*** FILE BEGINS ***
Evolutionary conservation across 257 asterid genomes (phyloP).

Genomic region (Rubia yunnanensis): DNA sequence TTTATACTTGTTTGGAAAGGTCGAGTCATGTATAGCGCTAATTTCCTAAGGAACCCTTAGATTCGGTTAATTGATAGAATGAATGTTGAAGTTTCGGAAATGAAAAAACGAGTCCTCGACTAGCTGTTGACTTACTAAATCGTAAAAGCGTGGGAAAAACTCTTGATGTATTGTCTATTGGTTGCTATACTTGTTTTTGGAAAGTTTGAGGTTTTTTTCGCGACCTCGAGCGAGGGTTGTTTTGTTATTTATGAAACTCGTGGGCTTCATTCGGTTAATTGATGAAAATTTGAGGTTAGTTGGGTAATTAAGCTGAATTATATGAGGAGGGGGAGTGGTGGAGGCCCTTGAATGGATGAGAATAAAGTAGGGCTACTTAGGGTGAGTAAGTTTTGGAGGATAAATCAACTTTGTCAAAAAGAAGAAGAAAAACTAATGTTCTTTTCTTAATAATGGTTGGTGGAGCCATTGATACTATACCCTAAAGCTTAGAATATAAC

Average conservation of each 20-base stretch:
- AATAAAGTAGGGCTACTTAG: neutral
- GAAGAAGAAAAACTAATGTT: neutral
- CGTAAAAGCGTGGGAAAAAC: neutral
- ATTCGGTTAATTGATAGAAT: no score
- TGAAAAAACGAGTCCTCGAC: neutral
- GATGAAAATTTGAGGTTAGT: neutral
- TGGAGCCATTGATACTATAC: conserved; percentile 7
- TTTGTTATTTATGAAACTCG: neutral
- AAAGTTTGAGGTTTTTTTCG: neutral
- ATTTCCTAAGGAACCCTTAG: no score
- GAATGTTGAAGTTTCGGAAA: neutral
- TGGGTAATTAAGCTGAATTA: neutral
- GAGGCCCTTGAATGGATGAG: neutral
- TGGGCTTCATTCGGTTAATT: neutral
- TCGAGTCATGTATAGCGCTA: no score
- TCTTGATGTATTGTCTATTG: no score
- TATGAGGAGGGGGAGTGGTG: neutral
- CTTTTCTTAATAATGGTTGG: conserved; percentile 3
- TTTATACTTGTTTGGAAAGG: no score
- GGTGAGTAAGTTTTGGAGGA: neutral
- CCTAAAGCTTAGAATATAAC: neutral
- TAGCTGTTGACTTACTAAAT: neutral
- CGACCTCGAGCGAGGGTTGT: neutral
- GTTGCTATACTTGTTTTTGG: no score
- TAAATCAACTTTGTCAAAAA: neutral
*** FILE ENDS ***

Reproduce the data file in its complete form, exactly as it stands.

Evolutionary conservation across 257 asterid genomes (phyloP).

Genomic region (Rubia yunnanensis): DNA sequence TTTATACTTGTTTGGAAAGGTCGAGTCATGTATAGCGCTAATTTCCTAAGGAACCCTTAGATTCGGTTAATTGATAGAATGAATGTTGAAGTTTCGGAAATGAAAAAACGAGTCCTCGACTAGCTGTTGACTTACTAAATCGTAAAAGCGTGGGAAAAACTCTTGATGTATTGTCTATTGGTTGCTATACTTGTTTTTGGAAAGTTTGAGGTTTTTTTCGCGACCTCGAGCGAGGGTTGTTTTGTTATTTATGAAACTCGTGGGCTTCATTCGGTTAATTGATGAAAATTTGAGGTTAGTTGGGTAATTAAGCTGAATTATATGAGGAGGGGGAGTGGTGGAGGCCCTTGAATGGATGAGAATAAAGTAGGGCTACTTAGGGTGAGTAAGTTTTGGAGGATAAATCAACTTTGTCAAAAAGAAGAAGAAAAACTAATGTTCTTTTCTTAATAATGGTTGGTGGAGCCATTGATACTATACCCTAAAGCTTAGAATATAAC

Average conservation of each 20-base stretch:
- AATAAAGTAGGGCTACTTAG: neutral
- GAAGAAGAAAAACTAATGTT: neutral
- CGTAAAAGCGTGGGAAAAAC: neutral
- ATTCGGTTAATTGATAGAAT: no score
- TGAAAAAACGAGTCCTCGAC: neutral
- GATGAAAATTTGAGGTTAGT: neutral
- TGGAGCCATTGATACTATAC: conserved; percentile 7
- TTTGTTATTTATGAAACTCG: neutral
- AAAGTTTGAGGTTTTTTTCG: neutral
- ATTTCCTAAGGAACCCTTAG: no score
- GAATGTTGAAGTTTCGGAAA: neutral
- TGGGTAATTAAGCTGAATTA: neutral
- GAGGCCCTTGAATGGATGAG: neutral
- TGGGCTTCATTCGGTTAATT: neutral
- TCGAGTCATGTATAGCGCTA: no score
- TCTTGATGTATTGTCTATTG: no score
- TATGAGGAGGGGGAGTGGTG: neutral
- CTTTTCTTAATAATGGTTGG: conserved; percentile 3
- TTTATACTTGTTTGGAAAGG: no score
- GGTGAGTAAGTTTTGGAGGA: neutral
- CCTAAAGCTTAGAATATAAC: neutral
- TAGCTGTTGACTTACTAAAT: neutral
- CGACCTCGAGCGAGGGTTGT: neutral
- GTTGCTATACTTGTTTTTGG: no score
- TAAATCAACTTTGTCAAAAA: neutral